Lobsang Phunstok is sort of the Father
Flanagan of Tibetan Buddhism. At the foot of the Indian Himalayas, he founded
Jamtse Gatsal, or “The Garden of Love and Compassion,” an orphanage and school
for abandoned children. He might be a former Buddhist monk, but he has the
patience of a saint when it comes to difficult children like Tashi Drolma.
However, you have to feel for the five year old, considering how much she has
already faced up to in her young life. Lobsang Phunstok and his staff will help
her find her place in Jamtse Gatsal and start to heal her trauma in Andrew
Hinton & Johnny Burke’s Tashi and the
Monk (trailer here), which
premieres this coming Monday on HBO.
Drolma’s alcoholic father abandoned her sometime
after her mother died at a tragically young age. That is more than any kid
should have to deal with, so it is hardly surprising her behavior tends towards
the aggressive. There is no question she is disruptive, but when you hear her
make-up revealing stories about little girls just like her that are haunted by
ghosts, it is easy to see she is hurting. Lobsang Phunstok understands only too
well. He was also abandoned during childhood. That is why he will not give up
on a trouble-maker like Drolma, even while he wrestles with difficult
administrative dilemmas, especially his admissions process.
Clocking in well under an hour, T&M is comparatively brief, but it
pummels viewers’ heartstrings. The disarmingly innocent looking Drolma will
activate every protective instinct the audience might have, so it is rewarding
to see her finally settle in, thanks in large measure to Raju, her “big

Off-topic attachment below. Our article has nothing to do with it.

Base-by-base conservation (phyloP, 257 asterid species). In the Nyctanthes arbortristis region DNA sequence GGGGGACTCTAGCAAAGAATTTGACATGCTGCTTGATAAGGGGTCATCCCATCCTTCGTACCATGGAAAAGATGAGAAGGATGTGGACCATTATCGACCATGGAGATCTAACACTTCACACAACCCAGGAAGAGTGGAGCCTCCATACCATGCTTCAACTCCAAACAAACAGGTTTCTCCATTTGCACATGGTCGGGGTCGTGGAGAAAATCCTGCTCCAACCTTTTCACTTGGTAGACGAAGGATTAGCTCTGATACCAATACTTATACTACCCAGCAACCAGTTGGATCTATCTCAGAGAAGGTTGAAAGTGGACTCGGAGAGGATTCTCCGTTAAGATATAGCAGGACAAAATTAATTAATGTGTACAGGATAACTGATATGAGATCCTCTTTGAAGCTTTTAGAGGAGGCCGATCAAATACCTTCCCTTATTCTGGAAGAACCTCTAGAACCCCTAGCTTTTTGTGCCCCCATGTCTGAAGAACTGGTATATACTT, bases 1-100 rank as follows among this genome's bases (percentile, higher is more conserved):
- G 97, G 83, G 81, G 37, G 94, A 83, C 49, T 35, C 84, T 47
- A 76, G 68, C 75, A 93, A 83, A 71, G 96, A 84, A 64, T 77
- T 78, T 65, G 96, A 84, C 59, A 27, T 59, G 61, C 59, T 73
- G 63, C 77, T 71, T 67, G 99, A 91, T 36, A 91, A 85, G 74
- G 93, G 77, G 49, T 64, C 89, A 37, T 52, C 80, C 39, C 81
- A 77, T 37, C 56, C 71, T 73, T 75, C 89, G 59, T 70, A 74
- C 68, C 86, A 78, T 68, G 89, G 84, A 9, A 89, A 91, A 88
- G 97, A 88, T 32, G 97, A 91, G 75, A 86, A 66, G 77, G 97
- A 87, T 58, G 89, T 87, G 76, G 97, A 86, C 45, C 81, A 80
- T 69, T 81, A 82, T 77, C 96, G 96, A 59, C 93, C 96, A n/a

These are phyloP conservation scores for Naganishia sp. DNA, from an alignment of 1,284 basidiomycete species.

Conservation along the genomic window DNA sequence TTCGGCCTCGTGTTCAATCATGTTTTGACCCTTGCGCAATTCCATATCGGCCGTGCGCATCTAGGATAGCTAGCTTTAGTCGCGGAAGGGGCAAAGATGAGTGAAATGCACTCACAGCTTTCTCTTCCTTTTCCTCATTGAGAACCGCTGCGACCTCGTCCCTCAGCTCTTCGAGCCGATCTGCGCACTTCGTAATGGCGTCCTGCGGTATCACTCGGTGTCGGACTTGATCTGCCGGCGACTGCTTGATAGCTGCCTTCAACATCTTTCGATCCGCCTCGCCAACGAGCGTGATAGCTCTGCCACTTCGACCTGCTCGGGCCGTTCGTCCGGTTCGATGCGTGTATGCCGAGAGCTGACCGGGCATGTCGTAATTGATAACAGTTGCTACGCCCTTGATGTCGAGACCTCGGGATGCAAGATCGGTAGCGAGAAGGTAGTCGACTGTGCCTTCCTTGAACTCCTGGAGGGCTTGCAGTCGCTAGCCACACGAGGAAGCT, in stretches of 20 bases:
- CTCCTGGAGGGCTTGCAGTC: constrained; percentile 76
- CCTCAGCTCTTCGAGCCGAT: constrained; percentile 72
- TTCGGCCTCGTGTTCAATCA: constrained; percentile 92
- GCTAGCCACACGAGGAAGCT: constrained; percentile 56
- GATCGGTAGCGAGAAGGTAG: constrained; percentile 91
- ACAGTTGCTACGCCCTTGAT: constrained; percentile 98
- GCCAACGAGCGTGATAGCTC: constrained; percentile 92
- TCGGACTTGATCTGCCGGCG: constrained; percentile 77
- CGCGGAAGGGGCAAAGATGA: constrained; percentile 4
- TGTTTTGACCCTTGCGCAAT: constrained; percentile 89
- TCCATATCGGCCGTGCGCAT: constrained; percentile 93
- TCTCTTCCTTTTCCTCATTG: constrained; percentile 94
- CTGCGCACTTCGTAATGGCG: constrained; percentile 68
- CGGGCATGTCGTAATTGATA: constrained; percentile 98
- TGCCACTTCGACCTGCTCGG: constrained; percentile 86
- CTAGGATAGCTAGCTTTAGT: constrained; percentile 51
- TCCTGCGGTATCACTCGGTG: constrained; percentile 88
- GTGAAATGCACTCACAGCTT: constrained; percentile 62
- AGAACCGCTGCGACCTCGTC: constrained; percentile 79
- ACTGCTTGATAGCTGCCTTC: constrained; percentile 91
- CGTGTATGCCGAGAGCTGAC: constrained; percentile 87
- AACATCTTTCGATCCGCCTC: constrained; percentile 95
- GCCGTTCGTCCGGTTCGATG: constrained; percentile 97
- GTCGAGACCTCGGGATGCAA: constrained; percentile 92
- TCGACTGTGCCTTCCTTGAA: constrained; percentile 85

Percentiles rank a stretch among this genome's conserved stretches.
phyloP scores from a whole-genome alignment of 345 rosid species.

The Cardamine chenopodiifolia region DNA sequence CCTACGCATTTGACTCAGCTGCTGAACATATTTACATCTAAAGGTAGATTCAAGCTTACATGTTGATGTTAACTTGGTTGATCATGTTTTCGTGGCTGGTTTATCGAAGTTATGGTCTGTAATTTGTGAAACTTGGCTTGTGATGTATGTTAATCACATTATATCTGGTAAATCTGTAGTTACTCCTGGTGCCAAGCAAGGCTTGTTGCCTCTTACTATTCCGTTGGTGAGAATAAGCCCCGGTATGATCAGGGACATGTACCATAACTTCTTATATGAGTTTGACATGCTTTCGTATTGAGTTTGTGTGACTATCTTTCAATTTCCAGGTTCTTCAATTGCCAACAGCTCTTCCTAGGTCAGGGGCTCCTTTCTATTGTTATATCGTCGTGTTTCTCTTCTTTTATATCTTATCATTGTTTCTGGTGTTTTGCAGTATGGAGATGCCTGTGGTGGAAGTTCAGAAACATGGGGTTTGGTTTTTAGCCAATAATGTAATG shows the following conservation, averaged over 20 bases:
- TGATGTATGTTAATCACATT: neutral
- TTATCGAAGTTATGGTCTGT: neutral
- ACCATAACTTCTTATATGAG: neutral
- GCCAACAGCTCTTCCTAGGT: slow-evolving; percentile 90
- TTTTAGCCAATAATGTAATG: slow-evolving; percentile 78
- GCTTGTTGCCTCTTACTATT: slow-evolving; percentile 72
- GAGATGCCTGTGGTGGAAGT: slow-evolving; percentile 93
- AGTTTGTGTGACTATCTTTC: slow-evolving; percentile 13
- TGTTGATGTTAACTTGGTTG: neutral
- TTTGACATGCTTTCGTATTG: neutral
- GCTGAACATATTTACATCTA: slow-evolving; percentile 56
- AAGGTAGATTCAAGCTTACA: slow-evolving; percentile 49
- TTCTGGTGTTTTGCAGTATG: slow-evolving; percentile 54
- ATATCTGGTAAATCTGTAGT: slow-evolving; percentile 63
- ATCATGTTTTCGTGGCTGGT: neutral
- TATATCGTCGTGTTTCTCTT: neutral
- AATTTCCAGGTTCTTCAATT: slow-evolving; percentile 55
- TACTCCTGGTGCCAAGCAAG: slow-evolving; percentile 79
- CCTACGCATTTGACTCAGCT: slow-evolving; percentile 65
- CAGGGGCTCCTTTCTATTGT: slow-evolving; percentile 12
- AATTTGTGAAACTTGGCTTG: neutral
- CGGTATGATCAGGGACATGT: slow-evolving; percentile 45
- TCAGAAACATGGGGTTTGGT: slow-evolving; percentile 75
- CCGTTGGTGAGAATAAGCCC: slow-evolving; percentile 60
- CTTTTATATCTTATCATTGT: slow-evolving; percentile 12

brother.” However, the film also makes it painfully clear the good monk simply
cannot save every child in need, showing us the tragic consequences for one
child he was unable to admit.
We often think of Tibetan Buddhist monasteries
as exotic places of spiritual sequestration. In contrast, T&M and Frederick Marx’s Journey to Zanskar paint a dynamic portrait of Tibet Buddhism as an activist faith,
very much engaged with the welfare of the young and desperately disadvantaged.
Both documentaries capture deeply moving human stories, while acting as a
corrective to Lost Horizon-style
After watching T&M for forty-some minutes, you will
ardently care about what happens to both Tashi and her guardian. Hinton & Burke
also have a good eye for visuals, giving viewers a vivid sense of the stunning
Himalayan environs. It is a truly inspirational film that never feels
saccharine or manipulative. Highly recommended for those interested in
Himalayan culture and faith in action, Tashi
and the Monk airs this Monday (8/17) on HBO.
Labels: Buddhism on film, Documentary, HBO